While researching the history of the Sisters of the Divine Redeemer, also referred to as the Sisters of the Redeemer, it became clear that the ordeals of the Second World War and the Communist dictatorship had a profound impact on the congregation, which was engaged in nursing and teaching. The sources allow us to reconstruct the horrors of the advancing battlefront and the sisters' flight, along with their determination to provide social assistance and their role in saving Jews. The Communist regime that emerged after the war forced the congregation into an increasingly impossible situation, depriving them of their teaching positions and nursing vocation. Their internment in 1950 and the revocation of the congregation's operating license seemed to have eliminated the community entirely. However, recollections of the events of the 1950s and 1960s, together with state security reports, attest that the congregation survived in the form of a “subterranean stream,” and that tiny communities of sisters continued to pursue their monastic vocation, often in a single apartment that functioned as a mini convent. The traumas they had experienced rarely crushed the sisters' inner sense of peace, and they strove to cope with the harassments inflicted by the party-state by adapting to the new situation.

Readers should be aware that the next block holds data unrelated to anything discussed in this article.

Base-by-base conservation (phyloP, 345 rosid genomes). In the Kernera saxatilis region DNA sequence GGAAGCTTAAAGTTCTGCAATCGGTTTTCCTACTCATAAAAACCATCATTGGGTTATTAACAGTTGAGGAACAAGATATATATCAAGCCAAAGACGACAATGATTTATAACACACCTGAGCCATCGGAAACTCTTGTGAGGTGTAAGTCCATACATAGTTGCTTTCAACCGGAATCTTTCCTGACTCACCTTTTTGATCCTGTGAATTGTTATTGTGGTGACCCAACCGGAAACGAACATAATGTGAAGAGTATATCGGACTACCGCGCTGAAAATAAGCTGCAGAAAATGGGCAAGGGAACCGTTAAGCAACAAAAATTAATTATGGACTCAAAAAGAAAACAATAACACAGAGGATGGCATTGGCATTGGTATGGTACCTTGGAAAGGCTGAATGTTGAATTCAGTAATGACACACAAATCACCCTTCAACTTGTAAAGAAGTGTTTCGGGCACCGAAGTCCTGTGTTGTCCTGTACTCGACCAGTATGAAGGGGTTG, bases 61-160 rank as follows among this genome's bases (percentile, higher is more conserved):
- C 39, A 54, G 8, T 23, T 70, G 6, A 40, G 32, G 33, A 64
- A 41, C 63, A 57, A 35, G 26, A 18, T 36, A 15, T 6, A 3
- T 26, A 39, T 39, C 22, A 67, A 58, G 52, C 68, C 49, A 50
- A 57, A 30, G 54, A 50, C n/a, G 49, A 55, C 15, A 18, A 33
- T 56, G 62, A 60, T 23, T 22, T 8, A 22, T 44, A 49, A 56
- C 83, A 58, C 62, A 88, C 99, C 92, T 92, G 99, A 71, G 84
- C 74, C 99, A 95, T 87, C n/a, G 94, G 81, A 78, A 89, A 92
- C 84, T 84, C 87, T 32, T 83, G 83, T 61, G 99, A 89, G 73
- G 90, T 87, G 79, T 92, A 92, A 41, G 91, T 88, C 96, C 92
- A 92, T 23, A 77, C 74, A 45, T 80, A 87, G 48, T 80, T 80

Open access

Abstract